Video software

Itaas Spiffs Comcast's Cisco Boxes for EBIF

The term Enhanced TV Binary Interchange Format (EBIF) might be going away as a consumer-facing brand, but the technology will be around for a while. (See The Cable Show 2010: News Roundup .)

Those millions of Comcast Corp. (Nasdaq: CMCSA, CMCSK) customers tethered to legacy set-top boxes will soon realize the benefits of EBIF-powered interactivity on a broader level, following the completion of Comcast's integration and development work with itaas Inc. that will bring such apps to Cisco Systems Inc. (Nasdaq: CSCO)-made set-tops. (See Itaas Ports EBIF to Cisco Boxes.)

The two companies have been working on a user agent built on EBIF specs from TVWorks LLC , a Comcast subsidiary, and the cableco has already deployed EBIF on more than 20 million Motorola Inc. (NYSE: MOT) set-tops in roughly 12 million homes. Comcast expects to start testing the user agent in its Cisco footprint later this year.

Through EBIF (cable's new consumer-facing brand for all things ITV is "SelecTV," by the way), MSOs can deploy relatively simple interactive apps like caller ID, weather and news widgets, and customer self-service direct to its full base of deployed digital boxes. This latest round of work will allow Comcast to bring EBIF to its entire customer base.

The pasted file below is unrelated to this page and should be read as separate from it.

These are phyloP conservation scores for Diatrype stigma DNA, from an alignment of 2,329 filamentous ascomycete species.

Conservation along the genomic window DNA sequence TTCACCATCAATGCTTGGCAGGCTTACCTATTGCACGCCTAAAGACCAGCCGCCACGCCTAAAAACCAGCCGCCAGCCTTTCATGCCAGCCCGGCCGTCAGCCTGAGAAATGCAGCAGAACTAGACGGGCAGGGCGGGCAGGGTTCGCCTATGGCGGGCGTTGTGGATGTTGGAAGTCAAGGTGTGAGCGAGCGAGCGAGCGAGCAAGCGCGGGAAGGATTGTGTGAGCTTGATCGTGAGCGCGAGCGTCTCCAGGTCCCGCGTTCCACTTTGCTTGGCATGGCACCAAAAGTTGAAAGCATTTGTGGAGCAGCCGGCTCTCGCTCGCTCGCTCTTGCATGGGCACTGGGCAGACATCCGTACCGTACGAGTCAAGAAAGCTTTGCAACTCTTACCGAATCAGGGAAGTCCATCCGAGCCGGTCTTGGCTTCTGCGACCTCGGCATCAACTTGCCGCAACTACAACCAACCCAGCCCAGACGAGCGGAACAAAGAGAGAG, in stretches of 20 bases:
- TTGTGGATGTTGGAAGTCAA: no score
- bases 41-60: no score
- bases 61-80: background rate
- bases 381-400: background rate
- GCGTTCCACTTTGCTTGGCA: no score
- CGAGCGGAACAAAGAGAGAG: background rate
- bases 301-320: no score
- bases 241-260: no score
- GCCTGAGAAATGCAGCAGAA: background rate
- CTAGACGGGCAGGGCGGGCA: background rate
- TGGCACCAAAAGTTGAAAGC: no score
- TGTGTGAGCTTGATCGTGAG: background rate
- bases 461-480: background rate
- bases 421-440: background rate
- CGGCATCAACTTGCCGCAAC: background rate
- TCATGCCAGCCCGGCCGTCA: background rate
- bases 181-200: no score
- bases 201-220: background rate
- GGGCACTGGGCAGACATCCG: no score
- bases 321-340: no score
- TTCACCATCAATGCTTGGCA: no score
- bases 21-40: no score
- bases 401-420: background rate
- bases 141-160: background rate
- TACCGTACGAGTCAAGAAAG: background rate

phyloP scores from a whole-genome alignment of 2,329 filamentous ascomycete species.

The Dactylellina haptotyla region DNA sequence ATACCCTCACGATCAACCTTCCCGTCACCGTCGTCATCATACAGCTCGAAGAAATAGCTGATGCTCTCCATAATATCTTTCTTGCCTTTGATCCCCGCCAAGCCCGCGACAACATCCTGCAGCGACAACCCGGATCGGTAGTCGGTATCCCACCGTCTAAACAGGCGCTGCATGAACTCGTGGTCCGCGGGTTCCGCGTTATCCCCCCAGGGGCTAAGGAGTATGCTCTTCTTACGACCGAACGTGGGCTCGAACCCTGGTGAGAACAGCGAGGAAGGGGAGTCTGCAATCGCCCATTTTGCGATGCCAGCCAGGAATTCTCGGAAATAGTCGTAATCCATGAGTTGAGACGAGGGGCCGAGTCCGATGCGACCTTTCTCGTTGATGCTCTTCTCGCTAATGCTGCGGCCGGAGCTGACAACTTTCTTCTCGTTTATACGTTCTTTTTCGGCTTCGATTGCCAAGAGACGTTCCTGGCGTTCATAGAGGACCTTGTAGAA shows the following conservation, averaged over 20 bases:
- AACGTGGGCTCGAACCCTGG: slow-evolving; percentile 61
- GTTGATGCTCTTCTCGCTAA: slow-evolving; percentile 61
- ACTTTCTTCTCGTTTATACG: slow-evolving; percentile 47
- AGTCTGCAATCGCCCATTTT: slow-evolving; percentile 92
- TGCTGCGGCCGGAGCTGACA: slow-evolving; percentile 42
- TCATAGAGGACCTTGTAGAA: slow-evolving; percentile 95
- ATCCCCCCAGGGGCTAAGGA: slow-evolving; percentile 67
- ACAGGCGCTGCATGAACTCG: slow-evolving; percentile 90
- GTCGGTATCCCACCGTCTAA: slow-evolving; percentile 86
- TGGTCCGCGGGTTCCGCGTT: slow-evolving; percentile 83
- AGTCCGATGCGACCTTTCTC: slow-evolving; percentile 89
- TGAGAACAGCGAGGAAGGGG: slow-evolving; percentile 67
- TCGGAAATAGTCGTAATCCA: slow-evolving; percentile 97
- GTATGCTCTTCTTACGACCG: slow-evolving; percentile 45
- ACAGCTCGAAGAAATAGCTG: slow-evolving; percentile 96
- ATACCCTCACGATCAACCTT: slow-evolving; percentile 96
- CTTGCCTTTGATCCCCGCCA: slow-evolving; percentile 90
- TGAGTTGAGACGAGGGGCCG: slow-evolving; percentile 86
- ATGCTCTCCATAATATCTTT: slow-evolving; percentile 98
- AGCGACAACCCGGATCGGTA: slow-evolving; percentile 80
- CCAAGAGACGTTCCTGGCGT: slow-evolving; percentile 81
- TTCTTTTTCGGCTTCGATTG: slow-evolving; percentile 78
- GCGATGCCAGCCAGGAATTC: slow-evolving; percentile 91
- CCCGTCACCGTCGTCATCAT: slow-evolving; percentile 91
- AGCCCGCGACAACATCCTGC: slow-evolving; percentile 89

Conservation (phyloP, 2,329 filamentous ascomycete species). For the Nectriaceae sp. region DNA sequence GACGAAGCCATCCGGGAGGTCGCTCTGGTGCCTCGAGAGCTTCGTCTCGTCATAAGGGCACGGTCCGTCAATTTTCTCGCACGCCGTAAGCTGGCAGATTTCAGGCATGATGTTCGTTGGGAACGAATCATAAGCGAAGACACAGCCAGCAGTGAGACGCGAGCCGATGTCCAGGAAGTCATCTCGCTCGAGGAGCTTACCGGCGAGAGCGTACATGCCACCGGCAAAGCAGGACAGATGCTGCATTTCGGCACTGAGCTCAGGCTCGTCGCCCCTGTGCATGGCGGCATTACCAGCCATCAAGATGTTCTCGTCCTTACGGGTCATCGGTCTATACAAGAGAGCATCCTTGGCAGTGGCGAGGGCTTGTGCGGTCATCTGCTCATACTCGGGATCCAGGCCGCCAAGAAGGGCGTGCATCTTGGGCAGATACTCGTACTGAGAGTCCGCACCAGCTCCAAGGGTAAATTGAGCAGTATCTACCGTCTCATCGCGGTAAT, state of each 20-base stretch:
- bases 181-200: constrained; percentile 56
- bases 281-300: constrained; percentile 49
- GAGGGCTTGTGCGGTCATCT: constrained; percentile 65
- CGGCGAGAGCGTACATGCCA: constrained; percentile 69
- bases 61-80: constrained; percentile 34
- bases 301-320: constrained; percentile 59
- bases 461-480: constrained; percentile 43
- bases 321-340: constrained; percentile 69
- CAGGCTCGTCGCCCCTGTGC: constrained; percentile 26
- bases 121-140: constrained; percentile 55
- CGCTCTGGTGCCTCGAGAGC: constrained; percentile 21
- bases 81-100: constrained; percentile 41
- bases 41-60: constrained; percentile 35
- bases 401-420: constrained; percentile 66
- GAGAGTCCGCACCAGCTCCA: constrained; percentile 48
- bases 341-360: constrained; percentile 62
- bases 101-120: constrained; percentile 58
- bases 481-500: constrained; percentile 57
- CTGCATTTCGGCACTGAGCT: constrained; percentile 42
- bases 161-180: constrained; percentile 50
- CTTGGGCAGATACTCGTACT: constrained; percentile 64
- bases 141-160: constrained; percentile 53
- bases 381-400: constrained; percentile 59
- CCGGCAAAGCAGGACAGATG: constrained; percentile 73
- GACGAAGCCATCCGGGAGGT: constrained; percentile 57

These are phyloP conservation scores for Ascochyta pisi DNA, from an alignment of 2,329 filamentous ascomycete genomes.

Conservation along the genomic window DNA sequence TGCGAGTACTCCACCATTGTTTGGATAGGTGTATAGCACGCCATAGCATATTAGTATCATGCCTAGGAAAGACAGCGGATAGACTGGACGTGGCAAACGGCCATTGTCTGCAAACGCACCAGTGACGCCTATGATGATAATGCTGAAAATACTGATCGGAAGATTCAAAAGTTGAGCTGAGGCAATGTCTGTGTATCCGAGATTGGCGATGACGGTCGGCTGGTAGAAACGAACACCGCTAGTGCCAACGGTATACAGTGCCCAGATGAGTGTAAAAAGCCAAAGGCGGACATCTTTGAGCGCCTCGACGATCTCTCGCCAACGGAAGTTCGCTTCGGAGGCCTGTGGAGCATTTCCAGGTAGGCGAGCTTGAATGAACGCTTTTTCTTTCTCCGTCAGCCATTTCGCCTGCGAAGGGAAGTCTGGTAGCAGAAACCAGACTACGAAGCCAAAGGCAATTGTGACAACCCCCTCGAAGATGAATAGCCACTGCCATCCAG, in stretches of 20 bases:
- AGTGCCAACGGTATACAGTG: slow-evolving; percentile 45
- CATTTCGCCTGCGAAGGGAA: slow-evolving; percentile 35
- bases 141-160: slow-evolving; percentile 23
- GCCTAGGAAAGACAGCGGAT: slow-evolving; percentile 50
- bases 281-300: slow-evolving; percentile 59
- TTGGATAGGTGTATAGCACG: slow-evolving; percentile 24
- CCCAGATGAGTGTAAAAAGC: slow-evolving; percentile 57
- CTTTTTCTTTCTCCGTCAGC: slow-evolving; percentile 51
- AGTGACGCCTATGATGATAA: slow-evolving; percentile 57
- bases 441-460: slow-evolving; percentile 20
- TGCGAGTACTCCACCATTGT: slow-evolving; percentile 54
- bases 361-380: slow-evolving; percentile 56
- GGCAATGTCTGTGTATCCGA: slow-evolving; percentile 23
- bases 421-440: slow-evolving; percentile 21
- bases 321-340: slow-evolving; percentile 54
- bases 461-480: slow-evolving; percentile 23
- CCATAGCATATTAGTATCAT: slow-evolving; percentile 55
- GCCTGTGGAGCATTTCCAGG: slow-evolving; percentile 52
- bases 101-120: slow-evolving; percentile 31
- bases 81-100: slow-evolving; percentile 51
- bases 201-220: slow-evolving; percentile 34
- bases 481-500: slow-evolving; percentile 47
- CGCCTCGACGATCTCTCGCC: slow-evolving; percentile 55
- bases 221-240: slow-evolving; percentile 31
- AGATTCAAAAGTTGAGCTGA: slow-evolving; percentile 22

"In traditional fashion, the cable operator might not be the first to the party, but they are putting a lot of energy and resources into getting interactivity out the door," says Jim Elayan, itaas's vice president of marketing and business development, on competition in the pay-TV space.

The cable operators had to first address interactivity in their legacy STBs, which is where EBIF came into play. Even those that had begun deploying tru2way boxes didn't have a large enough footprint to be compelling, Elayan says. Now they're moving ahead on both fronts.

Itaas has been working on interactive TV for nearly 10 years, but the sector is just starting to get interesting. Itaas has several tru2way apps in the works, including a Twitter app that Bright House Networks is testing. (See Itaas Does Twitter for Tru2way and Cable Show 2010: The Hot List.) This week at The Cable Show in Los Angeles, itaas will also be demoing interactive apps developed for In Demand LLC as well an EBIF app, developed with Clearleap , that's designed to to enhance the video-on-demand experience. (See In Demand, Itaas Strike ITV Deal and Clearleap Ties Web TV With EBIF.)

"Interactivity's beauty is being able to select what you want,” Elayan says. "When you get a banner that comes up during the TV program or commercial, there's nothing you can do. You have to wait until it's gone. With an app, you can choose how much interactivity you want."

— Sarah Reedy, Senior Reporter, Light Reading Mobile

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